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Thanksgiving without Turkey?  A valid argument for jumping the bird.

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Thanksgiving without Turkey? A valid argument for jumping the bird.

| Top stories | abc News

If you eat turkey on Thanksgiving, Karen Davis isn’t the guest you want at your table.

The president of United Poultry Concerns and a tireless advocate of chickens, turkeys and other farmed poultry, Davis can spout out details and stats on how turkeys are raised and “harvested” (the industry talks about slaughter) that are guaranteed to curb – or kill – your appetite. But she’ll be satisfied with three big reasons to skip the turkey this Thanksgiving: “Animal cruelty, disease, filth – toxic waste under the conditions birds are forced to live in.”

According to the US Department of Agriculture, nearly 230 million turkeys were shot in 2018 – more than the number of Americans fully vaccinated against COVID-19 at present. Food production on this scale does not occur in an idyllic agricultural setting; this occurs in concentrated animal feed operations (CAFO). The Environmental Protection Agency requires that a small CAFO be limited to 16,500 turkeys, while a large one can contain 55,000 or more.

At Davis Sanctuary in Virginia – home of Tyson and Perdue – turkeys and chickens run free. “Turkeys like to run. They are great walkers. But turkeys raised for the turkey meat industry are so disproportionate, with that big, heavy breast. Their fingernails are cut, so they cannot adhere to the ground well, ”she said. And anyway, they have nowhere to go. Their brief lives are spent confined “from mouth to butt”.

Many turkeys in a single cramped space produce an impressive amount of waste. “Imagine 10,000 birds in a factory building. Imagine these huge factory buildings, one after another. Imagine if you could see that, hear that, smell that, ”said Samantha Ragsdale, senior director of education and research at Farm Sanctuary, an animal welfare organization. Feel? Oh yes. “The factory warehouses are full of ammonia,” she added. “This concentration of urine and animal feces is toxic to the animals themselves, to the workers, and it all ends up seeping into our groundwater.”

“People don’t get it,” Davis said. “Suffering and illness are linked. Cruelty and contamination are linked. She can connect the dots for you in great detail, but suffice to say, it’s not nice for turkeys.

It’s not nice to you either. That stomach flu you got on vacation? It may not be the flu, according to Davis. It could be a foodborne illness caused by eating undercooked turkey contaminated with Salmonella, Campylobacter or E. coli. “Abdominal pain, diarrhea, nausea – these are bacterial infections. You put yourself in danger, ”she added.

A far cry from how we usually see turkeys at the Thanksgiving table, a turkey is served at a kale dinner at the 2018 “Honoring of the Turkeys” at Farm Sanctuary, an animal welfare organization.

Well, you say, United Poultry Concerns and Farm Sanctuary are animal rights organizations; of course they will try to take my Thanksgiving turkey. But the risk of foodborne illness is real. According to the USDA, 48 million people get food poisoning every year, one million from salmonella alone. A quarter of these cases are due to spoiled chicken or turkey.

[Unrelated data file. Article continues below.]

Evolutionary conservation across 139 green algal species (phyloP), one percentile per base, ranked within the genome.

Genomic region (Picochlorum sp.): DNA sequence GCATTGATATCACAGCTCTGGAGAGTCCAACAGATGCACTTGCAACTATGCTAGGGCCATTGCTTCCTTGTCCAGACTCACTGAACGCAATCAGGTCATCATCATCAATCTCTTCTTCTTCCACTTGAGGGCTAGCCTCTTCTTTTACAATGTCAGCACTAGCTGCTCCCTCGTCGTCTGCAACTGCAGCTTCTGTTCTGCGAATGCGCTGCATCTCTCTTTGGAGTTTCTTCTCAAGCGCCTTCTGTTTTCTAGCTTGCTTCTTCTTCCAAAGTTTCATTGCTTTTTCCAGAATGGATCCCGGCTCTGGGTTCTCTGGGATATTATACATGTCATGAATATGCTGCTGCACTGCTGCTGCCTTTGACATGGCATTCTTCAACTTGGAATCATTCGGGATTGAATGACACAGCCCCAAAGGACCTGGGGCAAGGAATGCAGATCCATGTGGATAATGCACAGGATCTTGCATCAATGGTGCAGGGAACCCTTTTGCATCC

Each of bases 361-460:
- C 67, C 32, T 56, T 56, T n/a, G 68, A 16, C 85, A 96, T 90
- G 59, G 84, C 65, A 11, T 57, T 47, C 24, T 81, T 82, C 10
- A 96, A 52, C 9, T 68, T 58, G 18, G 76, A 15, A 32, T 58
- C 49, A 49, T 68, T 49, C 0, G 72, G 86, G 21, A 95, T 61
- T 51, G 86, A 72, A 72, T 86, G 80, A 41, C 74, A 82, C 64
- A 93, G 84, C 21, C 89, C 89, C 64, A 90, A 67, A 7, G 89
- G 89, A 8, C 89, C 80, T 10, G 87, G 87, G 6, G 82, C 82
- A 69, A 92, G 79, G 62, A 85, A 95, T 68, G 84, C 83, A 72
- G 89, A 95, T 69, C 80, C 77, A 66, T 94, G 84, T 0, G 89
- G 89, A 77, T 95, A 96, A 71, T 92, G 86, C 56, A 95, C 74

If all of this makes you want to cook a turkey this year, don’t worry, there are other options. “We have so many other wonderful choices that don’t cause pain,” Davis said. “We can do and be so much better. So don’t yawn your yum. Let’s talk about how to do it:

  • If you’ve been hosting the same crowd for years, your guests will expect the same menu, especially since the pandemic has canceled so many celebrations. Let the guests know in advance. Help reduce their anxiety and encourage them to be part of a new, progressive, turkey-free Thanksgiving tradition.

  • Instead of turkey, offer dishes made with corn, cranberries, and other native foods served on this first Thanksgiving feast. And you’re in luck, “A gathering basket, a multi-series multimedia cookbook of indigenous recipes from I-Collective, just got out. To catch “To assemble, ” a new Netflix film on Indigenous Food Sovereignty as well.

  • Turkey is not the only holiday dish. Davis and Ragsdale each make their own version of shepherd’s pie (without mutton). They are umami, filling, filling, and Instagram worthy. Davis’s recipe, which features lentils for meat and protein, bears the adorable name of Mrs. Gobblegood’s Golden Pie.

  • Worried about missing that apocryphal tryptophan high after the feast? Fear not, there’s tryptophan galore in dairy, so butter that mashed potato and put another dollop of whipped cream on top of that pumpkin pie. Tryptophan, which essential amino acid for happiness, is also found in seeds, oats, and something else enjoyed at that first Thanksgiving feast – nuts.

  • If you want to keep turkey a tradition on your Thanksgiving, don’t eat it – adopt it through a place like Farm Sanctuary, or become a turkey Guardian through The sweet barn.

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